What if I told you, all of the Tigers’ problems could be traced to one simple solution: the walk. Oh wait – oldschool and I have been telling you that.
And we don’t mean you, glorious Tigers fans. Nope – you’ve got your hands full striking out batters to end the game (see: Nelson Cruz).
Now, if we must label the “you,” it’d be for the manager. Brad Ausmus is the one piloting our immaculate roster to an average .500 season.
And it’s still worth the price of admission. You can watch any given Tiger be a hero on any given night, as Ian Kinsler displayed tonight. Down 4-3, Kinsler stepped up to the plate having already hit a home run in the game. He belted a deep fly ball to left field, soaring high and above the wall with a runner on base.
But doesn’t this feel repetitive? The Detroit Tigers always bail us out. So how can we help them? By getting back to the walk and the small ball ways that allowed us to start the season 9-1.
Shane “The Crane” Greene will be pitching tomorrow (Tuesday). He was a big part of our early success due to trusting the defense behind him. This is exactly what every pitcher needs to do. Twice today with two outs, Alfredo Simon walked the opposing hitter. Then, he finally trusted a ground ball that Jose Iglesias, all-star shortstop, picked up for the final out.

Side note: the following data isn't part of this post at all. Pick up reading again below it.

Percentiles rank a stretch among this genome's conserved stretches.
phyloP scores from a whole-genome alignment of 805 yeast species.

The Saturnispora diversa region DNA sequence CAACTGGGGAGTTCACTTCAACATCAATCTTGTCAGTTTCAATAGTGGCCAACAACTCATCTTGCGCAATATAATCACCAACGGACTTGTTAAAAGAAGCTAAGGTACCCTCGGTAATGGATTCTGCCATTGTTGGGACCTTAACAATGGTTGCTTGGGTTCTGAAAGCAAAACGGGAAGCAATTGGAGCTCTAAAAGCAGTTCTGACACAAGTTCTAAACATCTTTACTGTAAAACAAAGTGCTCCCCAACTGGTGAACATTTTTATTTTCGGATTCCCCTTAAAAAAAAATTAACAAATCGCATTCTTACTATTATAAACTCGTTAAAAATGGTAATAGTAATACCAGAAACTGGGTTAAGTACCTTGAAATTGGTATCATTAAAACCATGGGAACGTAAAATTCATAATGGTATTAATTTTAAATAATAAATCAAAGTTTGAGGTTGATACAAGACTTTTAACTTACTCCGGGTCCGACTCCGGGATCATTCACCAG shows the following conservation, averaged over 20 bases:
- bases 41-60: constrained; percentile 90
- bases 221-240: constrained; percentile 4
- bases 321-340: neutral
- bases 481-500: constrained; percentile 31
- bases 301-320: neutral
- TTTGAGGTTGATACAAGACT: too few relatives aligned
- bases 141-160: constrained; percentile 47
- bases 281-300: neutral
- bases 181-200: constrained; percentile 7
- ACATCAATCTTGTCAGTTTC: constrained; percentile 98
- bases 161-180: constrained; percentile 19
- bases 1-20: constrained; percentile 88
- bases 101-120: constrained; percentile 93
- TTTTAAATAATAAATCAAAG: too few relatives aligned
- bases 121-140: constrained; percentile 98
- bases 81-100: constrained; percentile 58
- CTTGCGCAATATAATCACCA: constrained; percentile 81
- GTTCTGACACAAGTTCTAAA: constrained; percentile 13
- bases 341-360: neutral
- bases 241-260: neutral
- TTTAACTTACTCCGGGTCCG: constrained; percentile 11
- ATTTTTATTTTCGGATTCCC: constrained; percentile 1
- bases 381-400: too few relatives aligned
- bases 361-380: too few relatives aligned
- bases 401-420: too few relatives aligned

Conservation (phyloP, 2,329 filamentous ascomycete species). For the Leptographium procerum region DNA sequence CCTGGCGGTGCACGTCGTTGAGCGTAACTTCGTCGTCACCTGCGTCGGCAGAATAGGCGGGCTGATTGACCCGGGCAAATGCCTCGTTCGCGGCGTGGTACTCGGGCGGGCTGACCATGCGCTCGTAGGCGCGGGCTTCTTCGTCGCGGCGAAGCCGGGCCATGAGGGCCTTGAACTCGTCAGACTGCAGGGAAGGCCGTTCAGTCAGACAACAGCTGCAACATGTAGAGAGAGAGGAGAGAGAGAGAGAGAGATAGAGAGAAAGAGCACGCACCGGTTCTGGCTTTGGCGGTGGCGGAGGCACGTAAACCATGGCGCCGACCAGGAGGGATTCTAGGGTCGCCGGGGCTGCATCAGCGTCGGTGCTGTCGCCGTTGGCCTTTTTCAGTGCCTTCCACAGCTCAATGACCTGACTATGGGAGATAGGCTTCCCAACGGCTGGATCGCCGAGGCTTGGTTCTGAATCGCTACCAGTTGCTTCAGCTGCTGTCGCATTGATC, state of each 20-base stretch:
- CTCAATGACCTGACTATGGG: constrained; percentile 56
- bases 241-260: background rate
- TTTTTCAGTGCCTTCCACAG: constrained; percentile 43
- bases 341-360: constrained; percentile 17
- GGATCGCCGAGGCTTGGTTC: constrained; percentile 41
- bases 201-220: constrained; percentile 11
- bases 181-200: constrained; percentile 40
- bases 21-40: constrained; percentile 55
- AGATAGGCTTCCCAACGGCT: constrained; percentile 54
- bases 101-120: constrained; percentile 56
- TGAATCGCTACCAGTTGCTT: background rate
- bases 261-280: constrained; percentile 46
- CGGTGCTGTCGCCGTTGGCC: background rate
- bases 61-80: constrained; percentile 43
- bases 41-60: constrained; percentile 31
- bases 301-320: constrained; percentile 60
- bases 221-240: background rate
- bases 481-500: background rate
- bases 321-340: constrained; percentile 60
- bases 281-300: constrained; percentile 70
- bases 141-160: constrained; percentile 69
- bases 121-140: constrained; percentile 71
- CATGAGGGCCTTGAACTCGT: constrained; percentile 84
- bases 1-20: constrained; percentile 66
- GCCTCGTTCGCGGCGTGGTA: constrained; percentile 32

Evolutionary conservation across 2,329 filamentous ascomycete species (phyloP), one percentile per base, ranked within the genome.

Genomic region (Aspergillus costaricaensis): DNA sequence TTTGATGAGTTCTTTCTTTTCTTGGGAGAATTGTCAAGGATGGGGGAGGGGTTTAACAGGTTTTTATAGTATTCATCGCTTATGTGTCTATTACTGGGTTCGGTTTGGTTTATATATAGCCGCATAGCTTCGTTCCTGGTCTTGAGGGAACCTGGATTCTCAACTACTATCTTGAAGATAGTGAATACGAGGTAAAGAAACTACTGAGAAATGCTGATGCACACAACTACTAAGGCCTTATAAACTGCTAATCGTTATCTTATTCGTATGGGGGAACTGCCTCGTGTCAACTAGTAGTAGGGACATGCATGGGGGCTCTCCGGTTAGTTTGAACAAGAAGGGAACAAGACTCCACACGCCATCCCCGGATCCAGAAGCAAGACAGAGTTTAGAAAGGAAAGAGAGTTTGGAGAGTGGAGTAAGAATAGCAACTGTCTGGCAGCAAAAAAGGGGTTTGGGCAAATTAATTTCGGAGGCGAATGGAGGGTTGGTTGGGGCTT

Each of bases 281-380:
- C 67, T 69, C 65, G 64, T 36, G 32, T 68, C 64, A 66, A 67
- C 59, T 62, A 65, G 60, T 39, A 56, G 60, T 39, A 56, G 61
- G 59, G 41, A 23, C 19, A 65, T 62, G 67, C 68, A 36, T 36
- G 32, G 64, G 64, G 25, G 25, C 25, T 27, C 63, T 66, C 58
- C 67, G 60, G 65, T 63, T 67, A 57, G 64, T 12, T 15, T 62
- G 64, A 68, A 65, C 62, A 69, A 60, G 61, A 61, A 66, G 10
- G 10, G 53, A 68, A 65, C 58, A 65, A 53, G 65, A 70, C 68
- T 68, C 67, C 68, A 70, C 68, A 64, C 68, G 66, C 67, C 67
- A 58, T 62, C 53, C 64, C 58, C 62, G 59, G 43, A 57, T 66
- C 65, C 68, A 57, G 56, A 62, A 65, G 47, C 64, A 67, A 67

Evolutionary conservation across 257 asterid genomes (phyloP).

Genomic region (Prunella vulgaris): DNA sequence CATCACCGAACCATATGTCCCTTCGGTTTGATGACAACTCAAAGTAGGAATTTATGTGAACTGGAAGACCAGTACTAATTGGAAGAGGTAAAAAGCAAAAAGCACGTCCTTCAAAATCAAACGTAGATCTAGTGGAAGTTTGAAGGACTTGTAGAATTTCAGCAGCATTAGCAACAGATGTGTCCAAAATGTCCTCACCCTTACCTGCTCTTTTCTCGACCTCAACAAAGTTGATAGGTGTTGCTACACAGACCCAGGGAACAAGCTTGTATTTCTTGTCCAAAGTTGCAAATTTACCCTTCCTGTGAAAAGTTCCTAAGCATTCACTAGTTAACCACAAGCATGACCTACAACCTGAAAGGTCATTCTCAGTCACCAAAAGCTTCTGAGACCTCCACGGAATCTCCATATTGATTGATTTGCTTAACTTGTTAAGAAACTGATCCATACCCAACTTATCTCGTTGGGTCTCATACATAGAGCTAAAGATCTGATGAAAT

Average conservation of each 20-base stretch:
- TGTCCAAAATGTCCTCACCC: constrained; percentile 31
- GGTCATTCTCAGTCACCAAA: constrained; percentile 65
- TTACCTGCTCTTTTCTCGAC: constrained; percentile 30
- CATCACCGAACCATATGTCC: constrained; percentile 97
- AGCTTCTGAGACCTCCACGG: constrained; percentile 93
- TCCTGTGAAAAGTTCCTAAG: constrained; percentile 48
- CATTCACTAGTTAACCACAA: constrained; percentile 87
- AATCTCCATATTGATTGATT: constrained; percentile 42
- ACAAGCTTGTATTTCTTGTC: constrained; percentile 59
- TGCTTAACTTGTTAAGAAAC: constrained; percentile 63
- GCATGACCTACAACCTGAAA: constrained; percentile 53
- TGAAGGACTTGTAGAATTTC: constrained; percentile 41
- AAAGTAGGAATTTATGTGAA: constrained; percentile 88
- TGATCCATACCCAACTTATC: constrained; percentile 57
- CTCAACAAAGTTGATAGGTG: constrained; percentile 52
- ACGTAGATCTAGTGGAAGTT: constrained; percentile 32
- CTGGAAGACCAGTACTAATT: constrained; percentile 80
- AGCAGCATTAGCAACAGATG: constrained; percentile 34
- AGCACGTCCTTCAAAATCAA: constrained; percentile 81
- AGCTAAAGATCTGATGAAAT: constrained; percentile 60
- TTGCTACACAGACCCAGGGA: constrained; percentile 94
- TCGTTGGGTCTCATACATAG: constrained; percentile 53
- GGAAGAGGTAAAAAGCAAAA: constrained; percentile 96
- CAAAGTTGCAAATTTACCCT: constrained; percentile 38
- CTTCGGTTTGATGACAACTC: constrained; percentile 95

Credit Simon for pitching through pain, for he was drilled in the forearm of his throwing arm. But the philosophy is glaring: we have to balance all our American League power, whether via the pitcher’s strikeouts or the batter’s home runs, with the national league’s defense (instead of issuing a walk) and offensive style of manufacturing runs (by taking pitches and sacrificing).
IT”S A BALANCE. (I think I’ve written this article before…)
Please, Ausmus: leaning 90% on power is not working. Incorporate more small ball strategy and you will win many more low-scoring, close games that you can’t control every time with power.